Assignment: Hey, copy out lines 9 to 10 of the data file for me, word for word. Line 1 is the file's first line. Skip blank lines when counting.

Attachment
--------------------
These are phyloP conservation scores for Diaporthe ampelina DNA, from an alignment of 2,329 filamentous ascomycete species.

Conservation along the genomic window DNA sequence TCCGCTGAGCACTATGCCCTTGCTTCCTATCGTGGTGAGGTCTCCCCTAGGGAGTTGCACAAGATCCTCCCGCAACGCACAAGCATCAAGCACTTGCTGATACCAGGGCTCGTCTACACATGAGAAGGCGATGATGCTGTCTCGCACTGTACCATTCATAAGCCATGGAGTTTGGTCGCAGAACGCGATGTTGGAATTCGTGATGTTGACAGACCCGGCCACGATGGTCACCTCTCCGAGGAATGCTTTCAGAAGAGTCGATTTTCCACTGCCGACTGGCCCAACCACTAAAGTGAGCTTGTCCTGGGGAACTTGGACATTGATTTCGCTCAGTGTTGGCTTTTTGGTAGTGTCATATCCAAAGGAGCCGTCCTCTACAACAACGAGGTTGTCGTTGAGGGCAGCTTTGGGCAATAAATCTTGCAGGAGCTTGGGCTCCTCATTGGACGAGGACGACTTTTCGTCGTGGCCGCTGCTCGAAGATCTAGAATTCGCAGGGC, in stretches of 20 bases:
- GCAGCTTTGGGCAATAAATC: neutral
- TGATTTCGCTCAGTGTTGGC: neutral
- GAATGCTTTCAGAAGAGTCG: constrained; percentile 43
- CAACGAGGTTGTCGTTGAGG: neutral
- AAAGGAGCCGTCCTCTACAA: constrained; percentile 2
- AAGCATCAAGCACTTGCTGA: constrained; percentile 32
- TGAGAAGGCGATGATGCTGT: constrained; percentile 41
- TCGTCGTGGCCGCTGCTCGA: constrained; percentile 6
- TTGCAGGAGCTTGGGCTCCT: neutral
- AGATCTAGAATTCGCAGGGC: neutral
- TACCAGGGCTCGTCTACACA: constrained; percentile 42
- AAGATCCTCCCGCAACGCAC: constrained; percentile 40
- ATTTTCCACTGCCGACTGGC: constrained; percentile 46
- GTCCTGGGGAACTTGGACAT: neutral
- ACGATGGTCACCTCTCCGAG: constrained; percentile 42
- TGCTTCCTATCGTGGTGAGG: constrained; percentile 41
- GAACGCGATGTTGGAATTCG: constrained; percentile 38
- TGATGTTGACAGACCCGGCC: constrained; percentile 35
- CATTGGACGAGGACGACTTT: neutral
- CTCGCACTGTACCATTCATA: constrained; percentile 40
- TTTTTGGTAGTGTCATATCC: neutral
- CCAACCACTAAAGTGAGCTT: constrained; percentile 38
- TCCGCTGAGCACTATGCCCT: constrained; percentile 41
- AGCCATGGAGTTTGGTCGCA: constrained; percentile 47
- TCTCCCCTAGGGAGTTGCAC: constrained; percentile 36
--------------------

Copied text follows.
- TGAGAAGGCGATGATGCTGT: constrained; percentile 41
- TCGTCGTGGCCGCTGCTCGA: constrained; percentile 6